The lobbyist, the US Representative, and the Israeli company

The Washington Post finds ties between Mobile Access Networks, Reb. Robert Ney, and Jewish lobbyist Jack Abramoff, who has been arrested for fraud.

A widening federal investigation against Republican lobbyist Jack Abramoff, suspected of fraud and other offenses, is beginning to attract public attention to his business and political associates. One of them is Representative Robert W. Ney, a Republican from a rural district in Ohio. Others are Abramoffs customers, including a semi-Israeli high-tech company, Mobile Access Networks Inc. (formerly Foxcom Networks).

An investigation by The Washington Post reveals ties between Mobile Access Networks, then named Foxcom Wireless, Ney, and Abramoff. The Washington Post found that in 2001, Foxcom won a $3 million contract to install antennas for cellular telephones at the House of Representatives. Ney, head of the House Administration Committee, who has close ties with Abramoff, approved awarding the contract to Foxcom.

The Washington Post says, Sometime that year, exactly when is unclear, Foxcom donated $50,000 to the Capitol Athletic Foundation, Abramoff's charity. The Washington Post adds, After the contract was awarded, Foxcom listed Abramoff as its lobbyist. Over the next two years, Foxcom paid Abramoff's team $280,000.

Abramoff, a religiously observant man and a fervid support of Israel, is suspected of being paid millions of dollars from an American Indian tribe that hired him to promote the tribes casino business. Abramoff is suspected of using some of these proceeds to finance junkets for legislators and associates to golf course outside the US and for other recreational activities. He is also suspected of sending paramilitary equipment to Israeli settlers in Betar Illit.

Abramoff was also an associate of Rep. Tom DeLay (R.-Texas), the Republican Party strongman, who was recently forced to resign his position as House Majority Leader after being indicted for violating campaign financing laws.

Ney is a very close associate of Abramoff. In 2002, Ney sponsored legislation to reopen a casino for a Texas Indian tribe that Abramoff represented.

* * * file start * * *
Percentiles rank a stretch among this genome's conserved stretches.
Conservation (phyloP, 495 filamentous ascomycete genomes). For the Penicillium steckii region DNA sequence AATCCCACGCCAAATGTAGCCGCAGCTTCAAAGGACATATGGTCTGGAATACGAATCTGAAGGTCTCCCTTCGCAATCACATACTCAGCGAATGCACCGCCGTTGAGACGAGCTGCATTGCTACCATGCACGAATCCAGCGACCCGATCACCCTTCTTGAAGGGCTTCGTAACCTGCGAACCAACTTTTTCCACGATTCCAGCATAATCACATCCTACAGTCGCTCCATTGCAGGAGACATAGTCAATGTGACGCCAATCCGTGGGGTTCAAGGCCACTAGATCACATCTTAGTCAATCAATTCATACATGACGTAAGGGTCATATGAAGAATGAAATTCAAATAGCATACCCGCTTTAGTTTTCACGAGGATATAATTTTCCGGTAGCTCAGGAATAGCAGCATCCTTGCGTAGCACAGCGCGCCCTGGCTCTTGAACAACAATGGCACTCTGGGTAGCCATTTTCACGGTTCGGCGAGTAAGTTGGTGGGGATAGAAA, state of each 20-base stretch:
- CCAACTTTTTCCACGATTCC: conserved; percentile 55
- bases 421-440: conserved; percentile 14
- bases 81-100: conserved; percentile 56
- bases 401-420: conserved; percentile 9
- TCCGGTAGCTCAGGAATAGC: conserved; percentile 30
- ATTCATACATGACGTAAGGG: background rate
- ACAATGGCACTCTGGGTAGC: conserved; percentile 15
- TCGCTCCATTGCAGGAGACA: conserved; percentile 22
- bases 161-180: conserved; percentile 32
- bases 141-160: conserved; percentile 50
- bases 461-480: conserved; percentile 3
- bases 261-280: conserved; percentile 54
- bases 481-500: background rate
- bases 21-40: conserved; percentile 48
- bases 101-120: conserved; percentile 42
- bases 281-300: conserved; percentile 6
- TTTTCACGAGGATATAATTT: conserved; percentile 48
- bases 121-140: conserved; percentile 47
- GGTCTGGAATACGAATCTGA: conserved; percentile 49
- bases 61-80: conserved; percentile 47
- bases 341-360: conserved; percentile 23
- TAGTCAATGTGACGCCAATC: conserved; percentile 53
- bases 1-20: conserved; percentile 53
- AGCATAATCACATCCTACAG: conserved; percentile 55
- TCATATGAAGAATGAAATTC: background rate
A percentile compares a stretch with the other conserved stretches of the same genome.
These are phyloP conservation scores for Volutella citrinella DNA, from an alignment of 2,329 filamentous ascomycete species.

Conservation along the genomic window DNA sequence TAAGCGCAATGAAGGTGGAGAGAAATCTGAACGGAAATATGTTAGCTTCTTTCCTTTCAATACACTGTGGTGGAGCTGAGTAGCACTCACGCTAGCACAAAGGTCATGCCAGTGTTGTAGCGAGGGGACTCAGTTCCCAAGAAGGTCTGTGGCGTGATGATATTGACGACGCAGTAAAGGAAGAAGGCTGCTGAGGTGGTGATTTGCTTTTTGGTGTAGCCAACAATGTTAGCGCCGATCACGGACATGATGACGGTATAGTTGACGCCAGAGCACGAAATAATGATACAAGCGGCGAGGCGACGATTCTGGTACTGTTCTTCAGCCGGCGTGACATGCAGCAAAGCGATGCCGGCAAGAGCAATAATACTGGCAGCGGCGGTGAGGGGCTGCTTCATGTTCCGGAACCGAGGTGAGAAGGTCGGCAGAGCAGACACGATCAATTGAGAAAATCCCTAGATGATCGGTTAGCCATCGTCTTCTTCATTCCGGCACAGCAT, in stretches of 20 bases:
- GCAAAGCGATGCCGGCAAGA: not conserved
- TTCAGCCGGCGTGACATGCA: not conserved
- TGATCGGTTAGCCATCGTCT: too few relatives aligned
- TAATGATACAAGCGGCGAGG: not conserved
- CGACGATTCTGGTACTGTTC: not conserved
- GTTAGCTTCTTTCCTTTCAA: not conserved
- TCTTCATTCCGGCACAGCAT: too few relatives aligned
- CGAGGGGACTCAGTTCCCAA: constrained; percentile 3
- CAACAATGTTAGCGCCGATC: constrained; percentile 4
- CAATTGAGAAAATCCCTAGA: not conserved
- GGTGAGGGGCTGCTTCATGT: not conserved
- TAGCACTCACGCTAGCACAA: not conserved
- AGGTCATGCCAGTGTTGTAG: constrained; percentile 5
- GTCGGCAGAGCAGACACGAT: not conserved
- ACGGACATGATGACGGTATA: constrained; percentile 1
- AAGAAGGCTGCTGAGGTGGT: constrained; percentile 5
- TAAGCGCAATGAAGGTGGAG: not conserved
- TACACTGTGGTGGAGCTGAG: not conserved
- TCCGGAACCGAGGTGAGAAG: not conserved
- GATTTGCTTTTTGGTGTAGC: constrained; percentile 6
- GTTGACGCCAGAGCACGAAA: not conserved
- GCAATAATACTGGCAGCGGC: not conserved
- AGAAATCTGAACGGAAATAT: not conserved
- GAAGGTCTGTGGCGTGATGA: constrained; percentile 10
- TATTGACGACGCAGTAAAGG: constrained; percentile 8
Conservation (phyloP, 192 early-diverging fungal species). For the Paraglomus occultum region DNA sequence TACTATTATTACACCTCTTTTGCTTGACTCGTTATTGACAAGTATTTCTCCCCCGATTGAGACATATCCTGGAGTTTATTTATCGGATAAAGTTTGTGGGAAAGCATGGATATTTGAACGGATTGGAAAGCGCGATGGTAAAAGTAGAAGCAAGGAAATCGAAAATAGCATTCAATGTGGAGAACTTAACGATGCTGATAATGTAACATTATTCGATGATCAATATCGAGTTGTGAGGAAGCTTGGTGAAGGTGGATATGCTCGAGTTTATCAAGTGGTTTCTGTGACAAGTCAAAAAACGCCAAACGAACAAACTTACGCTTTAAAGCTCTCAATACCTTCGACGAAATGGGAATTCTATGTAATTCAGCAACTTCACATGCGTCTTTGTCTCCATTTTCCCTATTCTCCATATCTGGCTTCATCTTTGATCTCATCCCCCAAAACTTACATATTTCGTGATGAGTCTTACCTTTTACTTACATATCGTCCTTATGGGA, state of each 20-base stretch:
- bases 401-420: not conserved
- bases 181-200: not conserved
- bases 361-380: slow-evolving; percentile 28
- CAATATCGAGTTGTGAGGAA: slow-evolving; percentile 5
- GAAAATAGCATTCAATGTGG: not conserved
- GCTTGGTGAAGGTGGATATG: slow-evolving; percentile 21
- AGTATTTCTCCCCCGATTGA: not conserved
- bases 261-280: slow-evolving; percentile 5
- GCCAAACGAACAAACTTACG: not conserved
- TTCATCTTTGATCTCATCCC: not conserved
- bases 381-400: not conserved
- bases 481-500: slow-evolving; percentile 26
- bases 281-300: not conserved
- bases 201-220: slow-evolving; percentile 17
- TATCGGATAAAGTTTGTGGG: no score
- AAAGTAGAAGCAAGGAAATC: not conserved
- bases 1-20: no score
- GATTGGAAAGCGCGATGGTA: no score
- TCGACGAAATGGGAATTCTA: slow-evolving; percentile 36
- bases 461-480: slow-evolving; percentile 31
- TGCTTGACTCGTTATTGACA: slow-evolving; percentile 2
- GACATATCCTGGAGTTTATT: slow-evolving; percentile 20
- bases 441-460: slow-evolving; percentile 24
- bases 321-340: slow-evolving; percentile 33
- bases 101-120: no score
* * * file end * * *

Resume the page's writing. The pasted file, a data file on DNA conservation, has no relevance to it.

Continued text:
The Washington Post says, Ney accepted many favors from Abramoff, among them campaign contributions, dinners at the lobbyist's downtown restaurant, skybox fundraisers, including one at his MCI Center box, and a golfing trip to Scotland in August 2002. If statements made by Abramoff to tribal officials and in an e-mail are to be believed, Ney sought the Scotland trip after he agreed to help Abramoff's Texas Indian clients.

The Washington Post does not claim that Ney received any favors for awarding the license to Foxcom.

Foxcom entered the House wireless antenna tender at a late stage. The Washington Post writes, In the late 1990s, members of Congress became increasingly frustrated at the lack of cell phone coverage inside the Capitol and its nearby office buildings. The House decided to let the major wireless companies select - and pay for - a company to install antennas for cellular phones.

According to The Washington Post, six companies - Cingular, Nextel, Sprint, Verizon Wireless, AT&T Wireless and Voicestream promised to finance the project. In 1999, AT&T Wireless asked LGC Wireless, then the world's leading provider of such equipment, to work with the House bureaucracy to put the antennas and repeaters into House buildings. LGC worked with the architect of the Capitol and the House Information Resources office to develop a plan.

The Washington Post says that Foxcom then entered the picture. In 2001, Ney was appointed head of the House Administration Committee, which was in charge of the antenna project, and used his authority to award the project to Foxcom.

The Washington Post quotes Henry Collins Jr., the senior network systems engineer for the House as saying, We were really surprised, given all the work we put in with LGC in designing the system. Then, all of a sudden this other company showed up. We had to go through this whole thing again."

The Washington Post states that LGC COO Alex Gray wrote to Ney to complain about the "highly politicized selection process" that favored the Israeli company despite the House's "Buy American" posture.

The Washington Post continues, Assistant House Counsel Carolyn Betz, replying on behalf of Ney, said in a letter to LGC that in the fall of 2001 the major wireless companies were receiving ballots to vote on who should get the contract. However, an investigation by the newspaper found that the six companies were neutral, because both LGC and Foxcom were considered capable of doing the job.

The Washington Post says that Mobile Access Networks managers declined to be interviewed in its investigation, referring all questions to the House Administration Committee, headed by Ney.

Published by Globes [online], Israel business news - www.globes.co.il - on October 20, 2005

 
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